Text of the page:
A closer look at who identifies as Democrat and Republican

Drew DeSilver of the Pew Research Center –

Ken Feltman: This information may be five years old but it continues to be among the best available.

American political parties have long been vehicles to represent ever-shifting coalitions of particular interests — economic, regional, social and ideological. For example, Great Plains farmers who often voted Democratic a century ago now solidly favor Republicans; African Americans who were loyal GOP voters for decades after the Civil War began shifting during the New Deal and now are overwhelmingly Democratic. Political observers can still spend hours of pre-election time ruminating over whether the “big-city ethnic vote” or the “farm vote” will prevail.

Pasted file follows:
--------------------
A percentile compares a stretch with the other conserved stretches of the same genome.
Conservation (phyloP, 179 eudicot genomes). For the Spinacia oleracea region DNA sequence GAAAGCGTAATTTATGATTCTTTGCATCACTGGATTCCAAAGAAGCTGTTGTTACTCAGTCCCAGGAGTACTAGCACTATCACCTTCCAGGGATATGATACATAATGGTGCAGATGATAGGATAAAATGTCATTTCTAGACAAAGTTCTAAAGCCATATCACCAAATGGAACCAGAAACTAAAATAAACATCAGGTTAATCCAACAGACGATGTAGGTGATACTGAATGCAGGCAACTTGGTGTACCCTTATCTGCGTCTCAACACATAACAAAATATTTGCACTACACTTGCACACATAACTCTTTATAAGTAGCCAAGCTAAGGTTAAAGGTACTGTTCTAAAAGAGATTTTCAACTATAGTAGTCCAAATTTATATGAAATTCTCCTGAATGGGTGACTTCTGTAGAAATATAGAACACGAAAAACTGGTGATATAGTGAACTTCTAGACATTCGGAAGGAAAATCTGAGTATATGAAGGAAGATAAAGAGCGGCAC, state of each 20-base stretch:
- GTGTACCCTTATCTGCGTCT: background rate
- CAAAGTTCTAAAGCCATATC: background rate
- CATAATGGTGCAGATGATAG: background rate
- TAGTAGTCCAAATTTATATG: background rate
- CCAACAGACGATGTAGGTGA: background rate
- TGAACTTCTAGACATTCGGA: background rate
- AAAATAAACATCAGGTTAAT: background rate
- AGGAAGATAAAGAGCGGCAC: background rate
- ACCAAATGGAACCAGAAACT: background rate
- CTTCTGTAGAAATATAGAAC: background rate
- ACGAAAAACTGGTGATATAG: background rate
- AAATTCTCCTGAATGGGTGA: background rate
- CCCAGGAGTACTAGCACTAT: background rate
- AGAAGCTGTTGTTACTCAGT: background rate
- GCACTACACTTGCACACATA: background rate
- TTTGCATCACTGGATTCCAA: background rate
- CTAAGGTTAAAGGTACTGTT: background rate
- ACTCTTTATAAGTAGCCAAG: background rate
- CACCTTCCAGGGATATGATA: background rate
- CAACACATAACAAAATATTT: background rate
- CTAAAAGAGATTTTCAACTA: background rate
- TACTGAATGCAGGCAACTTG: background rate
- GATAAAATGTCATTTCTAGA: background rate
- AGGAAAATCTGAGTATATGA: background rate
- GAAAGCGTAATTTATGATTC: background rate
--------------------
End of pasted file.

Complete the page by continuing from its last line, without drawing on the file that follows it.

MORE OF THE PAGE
But the parties also are coalitions of distinct groups of voters, whose shared attitudes and values unite them — and shape the parties they incline toward — at least as much as more impersonal economic and societal forces.

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About Radnor Reports

Ken Feltman is past-president of the International Association of Political Consultants and the American League of Lobbyists. He is retired chairman of Radnor Inc., an international political consulting and government relations firm in Washington, D.C. Known as a coalition builder, he has participated in election campaigns and legislative efforts in the United States and several other countries.
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